Review: Word of warning: for the first fourth of this book I had my doubts. The story did not mesh with me in terms of connection to characters or amenability towards the slang of the Bright Young Things. So if you too find you have similar troubles, then I would advise to read on because the book really does improve once the plot begins to unravel the darkness that lurks behind the glittering façade presented by the characters.

The Other Daughter is the story of Rachel Woodley, who learns from a newspaper clipping discovered after her mother’s death that the father, whom she was told had died when she was four, is still alive. And not only is he alive, he is an earl with another family. Disbelief soon turns to anger for Rachel; under the force of her rage, however, there also remains the remnant of a four-year-old girl desperate to know her father had loved her and did think of her as the years went by. So with the help of man loosely connected to her uncle, Rachel masquerades as Vera Merton to place herself within the company of her father’s children to gain access to him.

As mentioned at the beginning of this review, the initial introduction of Rachel to the Bright Young Things set was not the easiest to get through. It is a series of parties, and empty conversations; I have always read characters from this time period and wished that I could be shown some depth, because I have always had to believe there is something there to a person. When The Other Daughter shows the truth behind the people, it became a story I was much more invested in. Emotions do exist for these characters, the most notable in my mind being the truth about CeCe and the two scenes in which Rachel comes face to face with her father.

When the truth behind what really happened to Rachel’s family twenty-three years ago is revealed, I was not too surprised for my thoughts since the beginning had fallen along the correct lines, even though I did not grasp the reasons. Transparency aside, I was still engaged with the unraveling of the mystery and motivations of all parties involved. I leave the book satisfied with the answers given. In conclusion, with the exception of the vapidity displayed by the Bright Young Things set along with the exclusion of true presence for Rachel’s sister despite her often in the same space, this book was a decent enough read that fans of Lauren Willig’s stories should enjoy.

Review: The Invasion of the Tearling

22698568Title: The Invasion of the Tearling (The Queen of the Tearling #2)

Author: Erika Johansen

Rating: ★★★

Provided Synopsis: With each passing day, Kelsea Glynn is growing into her new responsibilities as Queen of the Tearling. By stopping the shipments of slaves to the neighboring kingdom of Mortmesne, she crossed the Red Queen, a brutal ruler whose power derives from dark magic, who is sending her fearsome army into the Tearling to take what is hers. And nothing can stop the invasion.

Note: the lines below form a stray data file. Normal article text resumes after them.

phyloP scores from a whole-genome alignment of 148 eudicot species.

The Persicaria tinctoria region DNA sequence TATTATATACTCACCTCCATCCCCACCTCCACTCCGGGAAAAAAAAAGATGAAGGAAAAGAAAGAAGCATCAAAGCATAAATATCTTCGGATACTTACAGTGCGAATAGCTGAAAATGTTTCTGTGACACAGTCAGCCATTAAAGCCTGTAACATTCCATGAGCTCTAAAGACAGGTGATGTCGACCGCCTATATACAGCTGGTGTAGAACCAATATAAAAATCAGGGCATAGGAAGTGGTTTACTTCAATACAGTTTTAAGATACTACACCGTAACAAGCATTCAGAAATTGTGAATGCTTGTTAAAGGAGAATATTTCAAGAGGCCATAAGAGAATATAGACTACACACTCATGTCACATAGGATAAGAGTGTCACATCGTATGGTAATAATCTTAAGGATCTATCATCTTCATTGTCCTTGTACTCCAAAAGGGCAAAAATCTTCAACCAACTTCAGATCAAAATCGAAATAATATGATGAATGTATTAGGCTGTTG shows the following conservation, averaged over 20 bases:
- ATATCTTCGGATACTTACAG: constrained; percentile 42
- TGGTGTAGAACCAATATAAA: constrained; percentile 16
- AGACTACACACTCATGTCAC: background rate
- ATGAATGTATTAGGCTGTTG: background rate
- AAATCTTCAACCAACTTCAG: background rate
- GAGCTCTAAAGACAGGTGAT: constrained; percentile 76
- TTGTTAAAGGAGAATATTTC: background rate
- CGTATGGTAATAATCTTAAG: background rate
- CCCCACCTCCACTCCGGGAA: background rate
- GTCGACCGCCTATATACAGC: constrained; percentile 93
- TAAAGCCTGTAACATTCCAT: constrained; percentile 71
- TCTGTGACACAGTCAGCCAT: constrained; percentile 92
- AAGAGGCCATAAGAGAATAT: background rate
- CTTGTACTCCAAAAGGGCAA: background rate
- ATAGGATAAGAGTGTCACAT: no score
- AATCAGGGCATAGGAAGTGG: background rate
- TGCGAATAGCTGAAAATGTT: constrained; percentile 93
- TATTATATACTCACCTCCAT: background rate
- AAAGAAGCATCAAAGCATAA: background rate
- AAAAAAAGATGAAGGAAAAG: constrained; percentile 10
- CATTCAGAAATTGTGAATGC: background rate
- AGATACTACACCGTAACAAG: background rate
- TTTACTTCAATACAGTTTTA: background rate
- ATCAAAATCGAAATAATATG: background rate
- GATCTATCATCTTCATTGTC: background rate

But as the Mort army draws ever closer, Kelsea develops a mysterious connection to a time before the Crossing, and she finds herself relying on a strange and possibly dangerous ally: a woman named Lily, fighting for her life in a world where being female can feel like a crime. The fate of the Tearling —and that of Kelsea’s own soul—may rest with Lily and her story, but Kelsea may not have enough time to find out.

Review: Due to her actions in The Queen of the Tearling, Kelsea Glynn’s kingdom is now on the verge of entering a war. The Mort continue to threaten to cross over the border; the Tearling people need to be evacuated to safety. Kelsea needs a plan to save her people from the plundering and certain death to be delivered by her foe, but what can she do to stop The Red Queen?

Truth be told, with a title such as The Invasion of the Tearling, I expected to receive a lot more action than I did. The Tearling can clearly not hold off the Mort for very long, therefore I was surprised when the end of the book was something that I would have placed towards the beginning or the middle of the story. Because of the languid manner in which it took to reach the actual stand off at the walls, I’ve come to think of this book as less of a sequel and more of an addition of the first book. By this I mean that there is not much here to stand on its own…

Rather than progress the war, Invasion has Kelsea looking back on the past through portraits and people of the present world she lives in, and through visions of a woman named Lily. For those readers who were confused in book one about the dystopian placement of the Tearling in reflection to the world of 2015, Lily’s life holds many answers. But was this enough? Didn’t readers need more than answers in this installment? Didn’t we deserve to receive forward action as well? I have no doubt the next book will deliver in terms of action (due to how things ended) and hopefully character development, but I really do wish I could have received those two things here to invest me in this series much more.